Loafing demonstrated only one medium magnitude correlation: a negative association with Agreeableness in the potential students' sample. The rest of the associations of Loafing with personality and life goals were of small magnitudes. Specifically, Loafing demonstrated predicted negative correlations with Extraversion and Conscientiousness; and the positive correlations with life goals of Wealth, Fame, and Image in both samples. In addition, Loafing correlated negatively with life goals Community, Personal Growth, and Relationships in both samples. It correlated negatively with Agreeableness in the undergraduate sample. There were differences between samples: Emotional Stability correlated negatively with Loafing only in the potential students' sample.
Conforming to the predictions, Interest demonstrated the predicted positive correlations of a medium magnitude with Personal Growth in both samples. In addition, Interest demonstrated predicted small magnitude correlations with Openness and Conscientiousness in both samples. There were small magnitude positive correlations with Agreeableness and life goals Community and Relationships in both samples. It also showed small size negative correlations with life goal Wealth in both samples. There were differences between samples. Interest showed the following additional small magnitude correlations: positive with Emotional Stability and Extraversion but only in the potential students' sample, and negative with life goal Image in the undergraduate sample.
Career demonstrated predicted positive medium magnitude correlations with the life goal Wealth in both samples, as well as small magnitude positive correlation with Conscientiousness. In addition, it correlated positively (small magnitude) with the life goals Fame, Image and Personal Growth, and Emotional stability and Openness, in both samples. There were differences between samples. Confirming predictions, Career correlated positively (small magnitude) with Extraversion, but only in the potential students' sample. In addition, Career correlated positively (small magnitude) with Agreeableness in the undergraduate sample. Career also positively correlated (small magnitude) with life goal Relationships in the undergraduate sample.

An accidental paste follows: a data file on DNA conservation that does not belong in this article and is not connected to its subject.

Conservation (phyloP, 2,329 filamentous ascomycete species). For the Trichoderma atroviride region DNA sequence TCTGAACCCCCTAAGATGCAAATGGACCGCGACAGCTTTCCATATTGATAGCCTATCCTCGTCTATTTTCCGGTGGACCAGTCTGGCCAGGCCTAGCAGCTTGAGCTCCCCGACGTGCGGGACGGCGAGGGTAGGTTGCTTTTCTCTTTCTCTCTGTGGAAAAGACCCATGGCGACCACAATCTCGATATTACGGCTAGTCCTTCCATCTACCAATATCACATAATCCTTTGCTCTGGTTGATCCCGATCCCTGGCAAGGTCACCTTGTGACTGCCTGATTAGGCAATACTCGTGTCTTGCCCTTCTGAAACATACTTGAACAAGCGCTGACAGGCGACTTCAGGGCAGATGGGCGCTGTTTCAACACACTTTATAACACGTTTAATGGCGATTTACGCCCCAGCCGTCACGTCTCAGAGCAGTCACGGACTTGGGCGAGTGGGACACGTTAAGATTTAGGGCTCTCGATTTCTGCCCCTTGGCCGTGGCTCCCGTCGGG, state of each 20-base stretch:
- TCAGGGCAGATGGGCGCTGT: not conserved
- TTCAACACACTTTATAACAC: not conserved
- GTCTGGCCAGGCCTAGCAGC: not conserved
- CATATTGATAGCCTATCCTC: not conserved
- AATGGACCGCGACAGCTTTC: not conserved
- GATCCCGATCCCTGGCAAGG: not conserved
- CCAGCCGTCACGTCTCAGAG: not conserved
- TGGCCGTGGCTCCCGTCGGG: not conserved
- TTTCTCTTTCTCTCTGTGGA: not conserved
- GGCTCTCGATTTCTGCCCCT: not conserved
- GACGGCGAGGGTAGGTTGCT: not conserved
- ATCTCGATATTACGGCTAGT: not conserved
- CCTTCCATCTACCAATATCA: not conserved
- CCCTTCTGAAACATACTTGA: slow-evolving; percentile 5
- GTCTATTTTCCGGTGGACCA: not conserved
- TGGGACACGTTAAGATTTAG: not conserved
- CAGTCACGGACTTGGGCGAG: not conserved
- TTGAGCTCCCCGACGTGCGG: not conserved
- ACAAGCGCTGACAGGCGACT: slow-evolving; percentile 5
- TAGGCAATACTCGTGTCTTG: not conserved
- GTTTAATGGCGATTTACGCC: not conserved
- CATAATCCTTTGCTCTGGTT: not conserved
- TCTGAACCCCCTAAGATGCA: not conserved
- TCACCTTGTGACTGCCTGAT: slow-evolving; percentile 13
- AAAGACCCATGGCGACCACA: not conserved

Construct Validity of the MICC Scales
Using logistic regressions, we investigated how well specific dimensions of the MICC questionnaire predicted the choice of undergraduate degrees. A series of five hierarchical logistic regression tested predictive properties of the MICC scales with respect to undergraduate degree choice with age and gender controlled. The outcome variables for each regression were coded as 1 for the targeted degree type (e.g., medical sciences) vs. 0 for all other types. Age and gender were entered first, followed by life goals at Step 2, and the MICC scales at Step 3. We conducted additional analysis where each motivation was added separately at Step 3, and results are presented in Table 3. Steps 3a–d described in Table 3 estimated relative unique importance of each motivation for the choice of specific type of degree. The results are reported in Tables 4, 5 and Figures 5, 6.
Table 4. Logistic regression models predicting degree types (Wald statistic, unstandardized B, odds ratio and respective confidence intervals for the MICC scales, Step 3 of regression analyses, see Table 5 for clarification), Sample 1 (S1, undergraduates, N = 844) and Sample 2 (S2, prospective students, N = 803).
Table 5. Fit statistics of logistic regression models predicting degree types, Sample 1 (undergraduates) and Sample 2 (prospective students): Step 1, age and gender; Step 2, Aspiration Index scales; Step 3, MICC scales.
Figure 5. Z-scores for Helping, Loafing, Interest and Career across all degree types in the undergraduate sample. Error bars represent the standard error of the mean.
Figure 6. Z-scores for Helping, Loafing, Interest and Career across all degree types in the potential students sample. Error bars represent the standard error of the mean.